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In Visit to Columbus Georgia, Agriculture Secretary Vilsack Announces New Investments in Local Urban Agriculture

U.S. Agriculture Secretary Tom Vilsack visited the Turn Around Columbus, a nonprofit in Columbus, Georgia, focused on investing in youth development and learning opportunities to build the next generation of entrepreneurs, farmers, and community leaders: 

Pro Roof GA

Secretary Vilsack joined U.S. Representative Sanford D. Bishop (GA-2) for a tour of Turn Around Columbus and announced $145,000 in funding for the organization. This funding comes from a $1.5 million grant awarded to the University of Georgia’s Archway Partnership by the U.S. Department of Agriculture (USDA) through the new Urban County Committee pilot program.

“Urban producers play a critical role in the agricultural economy,” Secretary Vilsack said. “We are committed to supporting all producers no matter their age or the size and location of their operations. That’s why the Biden-Harris Administration has provided unprecedented support to create new markets and additional revenue opportunities, especially for small and mid-sized producers, for those in Georgia and beyond.”

The subgrant will help Turn Around Columbus expand their existing educational programming, training and marketing efforts. They will also purchase additional equipment and supplies that increase the size and scope of the operation in support of their mission of community and youth development in Columbus.

USDA has many programs that are working to create more, new and better markets for both urban and rural producers in Georgia, including:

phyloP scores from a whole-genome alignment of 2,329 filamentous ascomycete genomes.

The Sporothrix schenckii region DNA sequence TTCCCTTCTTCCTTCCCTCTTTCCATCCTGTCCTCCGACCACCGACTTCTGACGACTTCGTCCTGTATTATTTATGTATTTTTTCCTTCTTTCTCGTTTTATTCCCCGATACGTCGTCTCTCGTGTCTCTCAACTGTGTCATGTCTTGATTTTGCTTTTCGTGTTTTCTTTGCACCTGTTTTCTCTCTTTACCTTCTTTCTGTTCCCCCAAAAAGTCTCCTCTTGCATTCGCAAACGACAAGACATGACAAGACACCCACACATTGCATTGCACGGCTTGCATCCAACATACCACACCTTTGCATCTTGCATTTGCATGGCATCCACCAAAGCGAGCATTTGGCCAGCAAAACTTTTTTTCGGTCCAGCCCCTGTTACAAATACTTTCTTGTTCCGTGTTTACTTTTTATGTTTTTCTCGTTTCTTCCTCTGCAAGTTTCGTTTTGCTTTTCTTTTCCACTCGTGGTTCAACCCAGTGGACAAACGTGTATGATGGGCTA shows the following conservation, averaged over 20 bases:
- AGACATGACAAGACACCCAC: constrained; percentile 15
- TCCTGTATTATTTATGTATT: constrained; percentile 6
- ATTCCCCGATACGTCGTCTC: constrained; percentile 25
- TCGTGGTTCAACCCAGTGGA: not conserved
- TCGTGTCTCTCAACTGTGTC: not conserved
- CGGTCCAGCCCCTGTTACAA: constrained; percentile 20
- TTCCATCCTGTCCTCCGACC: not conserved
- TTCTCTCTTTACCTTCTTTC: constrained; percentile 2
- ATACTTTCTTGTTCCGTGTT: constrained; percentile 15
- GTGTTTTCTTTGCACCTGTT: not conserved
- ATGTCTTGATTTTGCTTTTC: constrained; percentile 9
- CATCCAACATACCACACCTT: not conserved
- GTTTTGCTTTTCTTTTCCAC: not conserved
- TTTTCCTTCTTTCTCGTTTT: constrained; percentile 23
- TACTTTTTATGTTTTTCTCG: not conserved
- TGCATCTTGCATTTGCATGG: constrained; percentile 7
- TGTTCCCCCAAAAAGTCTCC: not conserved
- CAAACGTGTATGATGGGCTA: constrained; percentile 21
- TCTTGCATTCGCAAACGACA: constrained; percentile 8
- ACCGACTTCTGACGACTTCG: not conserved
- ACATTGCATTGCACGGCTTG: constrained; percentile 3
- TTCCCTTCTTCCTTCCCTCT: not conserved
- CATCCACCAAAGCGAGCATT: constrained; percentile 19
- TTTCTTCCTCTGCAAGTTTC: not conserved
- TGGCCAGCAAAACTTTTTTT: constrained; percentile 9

• In September 2022, USDA launched its historic Partnerships for Climate-Smart Commodities funding opportunity to expand markets for America’s climate-smart commodities, leverage the greenhouse gas benefits of climate-smart commodity production, and provide direct, meaningful benefits to production agriculture, including for small and underserved producers. USDA has announced $3.1 billion for this effort, including $892.6 million for 28 projects that help Georgia producers engage in climate-smart practices and access new revenue streams.
  • USDA announced twelve new Regional Food Business Centers that will provide national coverage coordination, technical assistance, and capacity building to help farmers, ranchers, and other food businesses access new markets and navigate federal, state, and local resources, thereby closing the gaps to success. Georgia is served by the Southeast Regional Food Business Center, alongside Virginia, North Carolina, South Carolina, and Florida.
  • Through the Local Food Purchase Assistance Cooperative Agreement (LFPA) Program, USDA signed a cooperative agreement with the Georgia Department of Agriculture to procure and distribute locally grown, produced, and processed food from underserved producers. These purchases are distributed to rural and remote communities to ensure they receive nutritious and fresh foods while strengthening local and regional food systems.



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